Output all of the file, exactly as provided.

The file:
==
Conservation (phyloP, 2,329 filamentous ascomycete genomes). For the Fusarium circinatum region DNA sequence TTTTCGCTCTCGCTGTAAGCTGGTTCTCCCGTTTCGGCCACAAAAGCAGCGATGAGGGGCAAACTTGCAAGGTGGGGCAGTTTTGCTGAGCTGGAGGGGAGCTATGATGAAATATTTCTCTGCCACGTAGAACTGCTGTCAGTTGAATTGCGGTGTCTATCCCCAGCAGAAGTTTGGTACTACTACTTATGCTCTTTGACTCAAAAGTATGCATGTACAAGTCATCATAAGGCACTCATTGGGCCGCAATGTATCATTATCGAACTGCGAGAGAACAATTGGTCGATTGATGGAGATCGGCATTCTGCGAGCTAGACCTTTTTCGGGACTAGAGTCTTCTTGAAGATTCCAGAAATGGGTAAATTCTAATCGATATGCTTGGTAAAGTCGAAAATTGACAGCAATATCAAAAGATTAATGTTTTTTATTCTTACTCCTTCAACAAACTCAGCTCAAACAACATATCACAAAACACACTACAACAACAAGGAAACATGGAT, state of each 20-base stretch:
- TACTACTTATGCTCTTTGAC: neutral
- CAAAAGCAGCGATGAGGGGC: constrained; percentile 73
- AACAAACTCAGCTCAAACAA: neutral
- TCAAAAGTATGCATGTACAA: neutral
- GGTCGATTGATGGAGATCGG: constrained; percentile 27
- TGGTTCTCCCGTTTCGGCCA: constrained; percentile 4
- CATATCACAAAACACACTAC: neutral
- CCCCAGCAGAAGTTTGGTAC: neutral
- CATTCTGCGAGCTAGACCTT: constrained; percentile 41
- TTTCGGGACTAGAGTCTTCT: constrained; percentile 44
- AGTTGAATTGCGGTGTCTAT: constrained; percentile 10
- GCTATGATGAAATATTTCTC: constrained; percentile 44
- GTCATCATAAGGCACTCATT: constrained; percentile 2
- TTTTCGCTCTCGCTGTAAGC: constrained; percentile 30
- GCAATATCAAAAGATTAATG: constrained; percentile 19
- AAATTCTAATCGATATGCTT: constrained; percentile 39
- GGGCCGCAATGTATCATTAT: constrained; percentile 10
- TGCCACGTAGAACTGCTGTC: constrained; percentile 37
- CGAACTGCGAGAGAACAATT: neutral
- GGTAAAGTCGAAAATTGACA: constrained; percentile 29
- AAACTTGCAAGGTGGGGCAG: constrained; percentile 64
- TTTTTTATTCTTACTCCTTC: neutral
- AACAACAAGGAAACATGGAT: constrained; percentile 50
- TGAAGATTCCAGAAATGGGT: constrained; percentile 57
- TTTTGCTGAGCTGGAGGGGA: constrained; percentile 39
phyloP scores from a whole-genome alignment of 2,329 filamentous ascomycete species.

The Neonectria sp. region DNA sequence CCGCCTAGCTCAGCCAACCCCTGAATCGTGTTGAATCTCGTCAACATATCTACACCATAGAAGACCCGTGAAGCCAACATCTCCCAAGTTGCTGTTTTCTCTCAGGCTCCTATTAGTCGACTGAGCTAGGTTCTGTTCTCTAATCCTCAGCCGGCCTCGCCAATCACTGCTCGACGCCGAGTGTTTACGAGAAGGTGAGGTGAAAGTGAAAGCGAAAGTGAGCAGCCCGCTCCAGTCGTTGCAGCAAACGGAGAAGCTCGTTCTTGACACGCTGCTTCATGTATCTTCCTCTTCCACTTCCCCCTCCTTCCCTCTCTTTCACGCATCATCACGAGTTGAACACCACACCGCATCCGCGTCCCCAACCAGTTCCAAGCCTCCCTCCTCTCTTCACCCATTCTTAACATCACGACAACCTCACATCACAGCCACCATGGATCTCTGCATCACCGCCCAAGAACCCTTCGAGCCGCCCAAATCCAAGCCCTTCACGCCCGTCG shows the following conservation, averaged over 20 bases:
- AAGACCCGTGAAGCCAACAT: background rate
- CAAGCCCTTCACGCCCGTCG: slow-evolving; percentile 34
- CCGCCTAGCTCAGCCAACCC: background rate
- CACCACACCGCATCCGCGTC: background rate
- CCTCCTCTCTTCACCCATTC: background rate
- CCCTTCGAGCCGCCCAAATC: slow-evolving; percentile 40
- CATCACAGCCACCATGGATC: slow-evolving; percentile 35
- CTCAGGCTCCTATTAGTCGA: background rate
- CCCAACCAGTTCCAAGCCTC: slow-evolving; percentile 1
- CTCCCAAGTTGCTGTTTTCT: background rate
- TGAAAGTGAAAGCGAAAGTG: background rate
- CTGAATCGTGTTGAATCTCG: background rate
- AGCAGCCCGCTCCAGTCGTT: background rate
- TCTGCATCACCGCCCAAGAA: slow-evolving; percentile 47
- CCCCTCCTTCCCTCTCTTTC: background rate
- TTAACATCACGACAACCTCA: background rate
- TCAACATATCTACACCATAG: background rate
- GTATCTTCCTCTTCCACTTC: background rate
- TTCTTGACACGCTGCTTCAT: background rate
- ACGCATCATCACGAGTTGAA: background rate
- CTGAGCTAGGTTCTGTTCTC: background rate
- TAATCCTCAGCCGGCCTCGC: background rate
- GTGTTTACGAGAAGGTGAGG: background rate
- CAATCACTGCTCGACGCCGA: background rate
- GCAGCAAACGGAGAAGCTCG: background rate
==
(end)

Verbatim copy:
Conservation (phyloP, 2,329 filamentous ascomycete genomes). For the Fusarium circinatum region DNA sequence TTTTCGCTCTCGCTGTAAGCTGGTTCTCCCGTTTCGGCCACAAAAGCAGCGATGAGGGGCAAACTTGCAAGGTGGGGCAGTTTTGCTGAGCTGGAGGGGAGCTATGATGAAATATTTCTCTGCCACGTAGAACTGCTGTCAGTTGAATTGCGGTGTCTATCCCCAGCAGAAGTTTGGTACTACTACTTATGCTCTTTGACTCAAAAGTATGCATGTACAAGTCATCATAAGGCACTCATTGGGCCGCAATGTATCATTATCGAACTGCGAGAGAACAATTGGTCGATTGATGGAGATCGGCATTCTGCGAGCTAGACCTTTTTCGGGACTAGAGTCTTCTTGAAGATTCCAGAAATGGGTAAATTCTAATCGATATGCTTGGTAAAGTCGAAAATTGACAGCAATATCAAAAGATTAATGTTTTTTATTCTTACTCCTTCAACAAACTCAGCTCAAACAACATATCACAAAACACACTACAACAACAAGGAAACATGGAT, state of each 20-base stretch:
- TACTACTTATGCTCTTTGAC: neutral
- CAAAAGCAGCGATGAGGGGC: constrained; percentile 73
- AACAAACTCAGCTCAAACAA: neutral
- TCAAAAGTATGCATGTACAA: neutral
- GGTCGATTGATGGAGATCGG: constrained; percentile 27
- TGGTTCTCCCGTTTCGGCCA: constrained; percentile 4
- CATATCACAAAACACACTAC: neutral
- CCCCAGCAGAAGTTTGGTAC: neutral
- CATTCTGCGAGCTAGACCTT: constrained; percentile 41
- TTTCGGGACTAGAGTCTTCT: constrained; percentile 44
- AGTTGAATTGCGGTGTCTAT: constrained; percentile 10
- GCTATGATGAAATATTTCTC: constrained; percentile 44
- GTCATCATAAGGCACTCATT: constrained; percentile 2
- TTTTCGCTCTCGCTGTAAGC: constrained; percentile 30
- GCAATATCAAAAGATTAATG: constrained; percentile 19
- AAATTCTAATCGATATGCTT: constrained; percentile 39
- GGGCCGCAATGTATCATTAT: constrained; percentile 10
- TGCCACGTAGAACTGCTGTC: constrained; percentile 37
- CGAACTGCGAGAGAACAATT: neutral
- GGTAAAGTCGAAAATTGACA: constrained; percentile 29
- AAACTTGCAAGGTGGGGCAG: constrained; percentile 64
- TTTTTTATTCTTACTCCTTC: neutral
- AACAACAAGGAAACATGGAT: constrained; percentile 50
- TGAAGATTCCAGAAATGGGT: constrained; percentile 57
- TTTTGCTGAGCTGGAGGGGA: constrained; percentile 39
phyloP scores from a whole-genome alignment of 2,329 filamentous ascomycete species.

The Neonectria sp. region DNA sequence CCGCCTAGCTCAGCCAACCCCTGAATCGTGTTGAATCTCGTCAACATATCTACACCATAGAAGACCCGTGAAGCCAACATCTCCCAAGTTGCTGTTTTCTCTCAGGCTCCTATTAGTCGACTGAGCTAGGTTCTGTTCTCTAATCCTCAGCCGGCCTCGCCAATCACTGCTCGACGCCGAGTGTTTACGAGAAGGTGAGGTGAAAGTGAAAGCGAAAGTGAGCAGCCCGCTCCAGTCGTTGCAGCAAACGGAGAAGCTCGTTCTTGACACGCTGCTTCATGTATCTTCCTCTTCCACTTCCCCCTCCTTCCCTCTCTTTCACGCATCATCACGAGTTGAACACCACACCGCATCCGCGTCCCCAACCAGTTCCAAGCCTCCCTCCTCTCTTCACCCATTCTTAACATCACGACAACCTCACATCACAGCCACCATGGATCTCTGCATCACCGCCCAAGAACCCTTCGAGCCGCCCAAATCCAAGCCCTTCACGCCCGTCG shows the following conservation, averaged over 20 bases:
- AAGACCCGTGAAGCCAACAT: background rate
- CAAGCCCTTCACGCCCGTCG: slow-evolving; percentile 34
- CCGCCTAGCTCAGCCAACCC: background rate
- CACCACACCGCATCCGCGTC: background rate
- CCTCCTCTCTTCACCCATTC: background rate
- CCCTTCGAGCCGCCCAAATC: slow-evolving; percentile 40
- CATCACAGCCACCATGGATC: slow-evolving; percentile 35
- CTCAGGCTCCTATTAGTCGA: background rate
- CCCAACCAGTTCCAAGCCTC: slow-evolving; percentile 1
- CTCCCAAGTTGCTGTTTTCT: background rate
- TGAAAGTGAAAGCGAAAGTG: background rate
- CTGAATCGTGTTGAATCTCG: background rate
- AGCAGCCCGCTCCAGTCGTT: background rate
- TCTGCATCACCGCCCAAGAA: slow-evolving; percentile 47
- CCCCTCCTTCCCTCTCTTTC: background rate
- TTAACATCACGACAACCTCA: background rate
- TCAACATATCTACACCATAG: background rate
- GTATCTTCCTCTTCCACTTC: background rate
- TTCTTGACACGCTGCTTCAT: background rate
- ACGCATCATCACGAGTTGAA: background rate
- CTGAGCTAGGTTCTGTTCTC: background rate
- TAATCCTCAGCCGGCCTCGC: background rate
- GTGTTTACGAGAAGGTGAGG: background rate
- CAATCACTGCTCGACGCCGA: background rate
- GCAGCAAACGGAGAAGCTCG: background rate